John J. Johnson, executive director for the Kentucky Commission on Human Rights, will be the guest speaker at the annual Somerset Community College Unity Breakfast on Friday, January 18. The breakfast will begin at 8:30 a.m. in the Citizens National Bank Community Room, located in the Harold Rogers Student Commons on the Somerset Campus. The event is held annually to honor the birthday of the Rev. Martin Luther King, Jr.
The public is invited, however, reservations are requested. Call Elaine Wilson, SCC Director for Cultural Diversity, to make your reservation at (606) 451-6915. The event is free to the public.
Born in Louisville in 1945, Johnson was raised in Franklin, Kentucky. He joined the Franklin-Simpson County NAACP and became the youngest president of any Kentucky chapter. He was later elected president of the Kentucky Conference of NAACP Branches and held that position for fourteen years. During his tenure, he increased the number of local units from four to more than forty in Kentucky. In the mid-1980s, he served in many capacities including the Associate Director of the Louisville and Jefferson County Human Relations Commission and as Executive Director of the Louisville/Jefferson County Community Action Agency.
Johnson has been a dedicated activist for over 40 years and has received hundreds of awards for his civil rights work throughout the nation. As a result of his success, in 1993 a street in his hometown of Franklin was named John J. Johnson Avenue in his honor. He has been an avid supporter of the Kentucky Commission on Human Rights since its inception and assisted with its expansion both as a volunteer and as an employee with the title of Director of Community Services. He worked vigorously helping to form many of the local human rights commissions throughout Kentucky.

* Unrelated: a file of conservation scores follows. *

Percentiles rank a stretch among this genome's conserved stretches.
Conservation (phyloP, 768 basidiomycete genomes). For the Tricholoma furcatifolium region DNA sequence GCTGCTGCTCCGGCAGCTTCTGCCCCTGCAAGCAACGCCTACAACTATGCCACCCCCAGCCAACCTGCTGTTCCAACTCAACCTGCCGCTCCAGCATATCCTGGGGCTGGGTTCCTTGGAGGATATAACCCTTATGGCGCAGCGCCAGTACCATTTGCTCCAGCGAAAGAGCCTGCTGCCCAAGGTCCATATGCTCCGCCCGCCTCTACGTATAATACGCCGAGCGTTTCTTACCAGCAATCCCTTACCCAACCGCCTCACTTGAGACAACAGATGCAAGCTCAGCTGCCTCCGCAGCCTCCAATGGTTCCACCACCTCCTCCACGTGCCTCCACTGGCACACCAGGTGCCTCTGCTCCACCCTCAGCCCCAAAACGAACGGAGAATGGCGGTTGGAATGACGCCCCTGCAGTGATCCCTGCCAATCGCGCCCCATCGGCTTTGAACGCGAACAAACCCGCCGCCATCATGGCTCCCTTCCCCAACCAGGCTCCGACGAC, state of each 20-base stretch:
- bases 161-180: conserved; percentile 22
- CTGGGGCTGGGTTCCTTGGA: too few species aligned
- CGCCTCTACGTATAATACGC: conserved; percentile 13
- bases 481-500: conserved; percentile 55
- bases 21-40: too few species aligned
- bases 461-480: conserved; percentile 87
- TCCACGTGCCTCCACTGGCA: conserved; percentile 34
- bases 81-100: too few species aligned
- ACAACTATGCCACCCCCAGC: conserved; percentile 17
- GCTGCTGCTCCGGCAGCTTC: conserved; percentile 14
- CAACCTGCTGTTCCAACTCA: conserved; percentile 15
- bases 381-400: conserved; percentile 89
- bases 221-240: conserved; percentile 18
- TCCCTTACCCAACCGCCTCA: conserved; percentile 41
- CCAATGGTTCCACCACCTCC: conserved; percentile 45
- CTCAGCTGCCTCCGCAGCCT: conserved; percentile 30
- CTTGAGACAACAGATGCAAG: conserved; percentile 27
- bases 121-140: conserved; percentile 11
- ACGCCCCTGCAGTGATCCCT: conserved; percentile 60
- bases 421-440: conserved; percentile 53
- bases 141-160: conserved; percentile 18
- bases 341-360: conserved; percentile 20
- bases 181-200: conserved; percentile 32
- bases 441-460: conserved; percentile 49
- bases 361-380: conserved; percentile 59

In 1986, he joined the national staff of the NAACP in Baltimore, Maryland, where he was ultimately appointed as the Chief of Executive Operations, overseeing the executive office of the President and CEO, until his departure in 2006. Johnson coordinated a wide range of national programs during his years with the NAACP including Armed Services & Veterans Affairs, Economic Development, Financial Empowerment and Initiative, Labor, Rural Development Outreach, Voter Empowerment and Youth Entrepreneurial.
As Chief Programs Officer, he orchestrated the largest ever NAACP nationwide voter empowerment campaign, which resulted in registering over 455,000 new voters, the largest increase in African American voter registration in the nation’s history. Many credit this voter empowerment program with helping to lay the foundation for the election of the first African American president.
He also worked internationally, including organizing a trip to East Germany in 1992 where he led the NAACP delegation to witness hearings on alleged discrimination against African American military workers. In 1999, Johnson returned to Germany at the United States Army's behest to be a part of the ceremony for Martin Luther King, Jr.'s 70th birthday. As part of the Freedom House Citizens Exchange Program, Johnson visited East Africa to help promote global democracy. In 2002, during Zimbabwe's Presidential Election, Johnson's NAACP delegation was the only American organization invited to work as independent observers.
In 2005, Johnson was inducted into the Kentucky Civil Rights Hall of Fame. He was appointed into his current position as Executive Director of the Kentucky Commission on Human Rights on September 1, 2007.
Under Johnson’s leadership, the agency has established a successful Mediation Unit, providing opportunities for parties to meet, address their concerns, and ultimately form agreements that often resolve cases promptly, efficiently, and to the satisfaction of the parties involved. Ongoing monthly Advocacy Hearing and Listening Tours have been launched that allow the agency’s eleven-member Board of Commissioners to continually assess the status of protected classes statewide.
Johnson and his wife, Courtrina, reside in the Louisville Metropolitan community of Prospect, Kentucky.